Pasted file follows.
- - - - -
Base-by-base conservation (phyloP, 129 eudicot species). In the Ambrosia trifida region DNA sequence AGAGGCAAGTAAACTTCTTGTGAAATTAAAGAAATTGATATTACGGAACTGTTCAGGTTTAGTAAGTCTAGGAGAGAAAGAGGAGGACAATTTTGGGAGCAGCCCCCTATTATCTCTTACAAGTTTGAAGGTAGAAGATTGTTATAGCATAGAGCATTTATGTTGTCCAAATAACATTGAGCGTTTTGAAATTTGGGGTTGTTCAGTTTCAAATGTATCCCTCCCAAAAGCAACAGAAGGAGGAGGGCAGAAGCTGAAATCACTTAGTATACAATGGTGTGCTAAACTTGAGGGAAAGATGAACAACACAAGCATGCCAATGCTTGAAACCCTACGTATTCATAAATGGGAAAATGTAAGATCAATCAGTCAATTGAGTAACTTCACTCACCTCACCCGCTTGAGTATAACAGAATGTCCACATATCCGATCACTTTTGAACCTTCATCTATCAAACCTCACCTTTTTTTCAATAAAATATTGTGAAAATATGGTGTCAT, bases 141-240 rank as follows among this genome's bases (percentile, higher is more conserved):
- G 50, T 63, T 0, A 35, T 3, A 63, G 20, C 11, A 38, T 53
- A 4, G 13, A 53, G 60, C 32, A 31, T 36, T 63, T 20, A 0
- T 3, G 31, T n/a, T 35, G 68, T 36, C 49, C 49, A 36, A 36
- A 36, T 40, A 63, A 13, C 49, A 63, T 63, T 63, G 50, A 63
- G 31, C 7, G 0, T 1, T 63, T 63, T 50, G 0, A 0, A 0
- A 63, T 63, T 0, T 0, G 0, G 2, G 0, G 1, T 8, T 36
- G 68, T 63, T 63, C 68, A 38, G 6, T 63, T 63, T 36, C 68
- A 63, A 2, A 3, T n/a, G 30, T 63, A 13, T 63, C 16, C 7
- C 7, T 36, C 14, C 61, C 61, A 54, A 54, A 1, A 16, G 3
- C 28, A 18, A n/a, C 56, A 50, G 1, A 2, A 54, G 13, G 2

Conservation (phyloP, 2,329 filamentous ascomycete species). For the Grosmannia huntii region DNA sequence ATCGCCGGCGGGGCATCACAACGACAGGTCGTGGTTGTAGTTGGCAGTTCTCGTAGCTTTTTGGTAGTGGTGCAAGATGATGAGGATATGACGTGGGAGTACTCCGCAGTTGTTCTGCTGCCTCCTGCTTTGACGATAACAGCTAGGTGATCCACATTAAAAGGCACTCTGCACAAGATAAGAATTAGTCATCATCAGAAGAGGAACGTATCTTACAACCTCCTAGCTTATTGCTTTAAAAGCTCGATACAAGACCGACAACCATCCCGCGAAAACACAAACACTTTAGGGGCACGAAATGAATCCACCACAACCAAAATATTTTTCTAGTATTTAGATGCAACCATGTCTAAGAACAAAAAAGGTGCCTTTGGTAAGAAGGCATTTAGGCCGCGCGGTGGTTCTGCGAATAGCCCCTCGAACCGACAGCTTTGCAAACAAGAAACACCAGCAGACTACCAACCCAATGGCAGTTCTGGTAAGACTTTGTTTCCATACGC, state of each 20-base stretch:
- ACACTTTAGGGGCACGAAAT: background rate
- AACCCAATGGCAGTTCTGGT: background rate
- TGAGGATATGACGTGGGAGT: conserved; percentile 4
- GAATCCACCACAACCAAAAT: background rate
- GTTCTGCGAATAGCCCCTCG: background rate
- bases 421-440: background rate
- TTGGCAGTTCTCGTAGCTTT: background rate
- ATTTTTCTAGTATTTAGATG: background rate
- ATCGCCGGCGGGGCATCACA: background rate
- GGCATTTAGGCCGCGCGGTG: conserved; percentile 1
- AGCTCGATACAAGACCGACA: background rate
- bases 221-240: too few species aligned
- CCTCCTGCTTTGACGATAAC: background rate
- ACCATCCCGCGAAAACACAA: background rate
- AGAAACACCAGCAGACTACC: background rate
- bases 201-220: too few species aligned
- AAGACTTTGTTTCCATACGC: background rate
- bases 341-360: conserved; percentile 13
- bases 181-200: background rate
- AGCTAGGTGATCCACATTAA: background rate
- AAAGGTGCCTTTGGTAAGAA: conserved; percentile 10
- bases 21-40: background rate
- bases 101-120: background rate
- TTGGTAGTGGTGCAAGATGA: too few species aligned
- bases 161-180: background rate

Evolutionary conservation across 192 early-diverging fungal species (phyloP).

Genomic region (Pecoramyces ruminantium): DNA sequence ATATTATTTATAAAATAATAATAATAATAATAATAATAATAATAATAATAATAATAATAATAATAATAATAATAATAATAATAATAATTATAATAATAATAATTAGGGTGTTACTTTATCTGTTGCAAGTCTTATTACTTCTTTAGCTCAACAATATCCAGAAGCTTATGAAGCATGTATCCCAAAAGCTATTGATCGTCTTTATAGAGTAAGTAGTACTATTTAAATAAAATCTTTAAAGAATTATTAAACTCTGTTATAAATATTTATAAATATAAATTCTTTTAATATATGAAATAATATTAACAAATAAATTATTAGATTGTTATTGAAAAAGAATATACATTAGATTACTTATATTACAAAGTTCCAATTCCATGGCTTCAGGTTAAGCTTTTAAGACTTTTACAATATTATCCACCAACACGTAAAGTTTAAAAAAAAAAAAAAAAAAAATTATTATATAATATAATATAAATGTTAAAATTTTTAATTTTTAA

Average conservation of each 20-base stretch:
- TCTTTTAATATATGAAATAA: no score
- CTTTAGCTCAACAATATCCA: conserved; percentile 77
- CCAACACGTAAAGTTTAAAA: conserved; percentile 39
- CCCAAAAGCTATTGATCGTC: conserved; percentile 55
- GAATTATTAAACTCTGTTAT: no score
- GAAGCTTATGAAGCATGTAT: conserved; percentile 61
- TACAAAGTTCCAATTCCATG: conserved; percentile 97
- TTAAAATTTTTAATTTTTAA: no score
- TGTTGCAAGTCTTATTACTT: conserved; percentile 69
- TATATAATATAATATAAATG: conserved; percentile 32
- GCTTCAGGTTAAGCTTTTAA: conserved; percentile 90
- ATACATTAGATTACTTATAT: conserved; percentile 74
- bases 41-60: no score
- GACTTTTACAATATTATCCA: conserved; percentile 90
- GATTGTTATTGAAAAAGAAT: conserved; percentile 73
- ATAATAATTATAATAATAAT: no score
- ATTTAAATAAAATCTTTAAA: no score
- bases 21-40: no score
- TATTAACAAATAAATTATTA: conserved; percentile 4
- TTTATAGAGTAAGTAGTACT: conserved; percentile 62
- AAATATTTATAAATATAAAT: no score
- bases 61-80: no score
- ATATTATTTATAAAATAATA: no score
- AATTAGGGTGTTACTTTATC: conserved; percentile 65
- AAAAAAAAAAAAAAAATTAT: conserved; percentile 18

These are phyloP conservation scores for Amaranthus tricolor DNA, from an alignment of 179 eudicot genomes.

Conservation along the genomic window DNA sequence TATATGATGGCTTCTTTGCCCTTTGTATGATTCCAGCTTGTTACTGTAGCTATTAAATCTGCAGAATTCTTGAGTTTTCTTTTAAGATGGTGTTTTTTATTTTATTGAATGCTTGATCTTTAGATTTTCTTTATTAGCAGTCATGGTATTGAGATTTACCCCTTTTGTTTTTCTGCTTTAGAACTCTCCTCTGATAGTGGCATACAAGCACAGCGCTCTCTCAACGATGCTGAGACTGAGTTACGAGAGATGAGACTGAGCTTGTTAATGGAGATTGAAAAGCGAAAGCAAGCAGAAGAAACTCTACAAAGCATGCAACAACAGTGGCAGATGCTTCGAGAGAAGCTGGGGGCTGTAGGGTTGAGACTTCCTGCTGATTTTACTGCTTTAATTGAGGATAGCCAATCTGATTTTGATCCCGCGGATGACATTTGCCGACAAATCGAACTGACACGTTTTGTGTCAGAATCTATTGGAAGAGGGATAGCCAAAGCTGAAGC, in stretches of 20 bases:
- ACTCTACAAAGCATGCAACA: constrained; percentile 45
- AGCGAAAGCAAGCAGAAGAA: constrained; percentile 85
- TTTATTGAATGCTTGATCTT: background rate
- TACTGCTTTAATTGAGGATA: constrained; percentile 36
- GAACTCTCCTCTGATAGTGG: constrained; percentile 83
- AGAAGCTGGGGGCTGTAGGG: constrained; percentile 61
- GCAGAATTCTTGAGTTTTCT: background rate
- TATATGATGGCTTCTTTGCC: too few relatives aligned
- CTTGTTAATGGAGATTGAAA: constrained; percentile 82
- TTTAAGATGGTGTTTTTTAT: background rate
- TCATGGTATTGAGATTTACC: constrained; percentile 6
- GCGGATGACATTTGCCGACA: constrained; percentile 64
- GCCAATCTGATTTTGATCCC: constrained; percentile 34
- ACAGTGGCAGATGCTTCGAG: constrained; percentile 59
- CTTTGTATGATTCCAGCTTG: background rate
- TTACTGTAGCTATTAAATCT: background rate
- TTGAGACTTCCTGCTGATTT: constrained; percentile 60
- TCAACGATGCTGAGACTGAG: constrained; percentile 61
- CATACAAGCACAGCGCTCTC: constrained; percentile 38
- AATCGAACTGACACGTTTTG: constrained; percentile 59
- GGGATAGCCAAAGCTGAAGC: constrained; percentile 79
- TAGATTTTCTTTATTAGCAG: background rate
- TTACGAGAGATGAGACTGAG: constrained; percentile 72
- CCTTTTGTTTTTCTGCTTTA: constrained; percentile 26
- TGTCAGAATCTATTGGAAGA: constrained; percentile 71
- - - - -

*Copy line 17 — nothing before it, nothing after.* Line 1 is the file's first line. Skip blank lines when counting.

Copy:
- GTTCTGCGAATAGCCCCTCG: background rate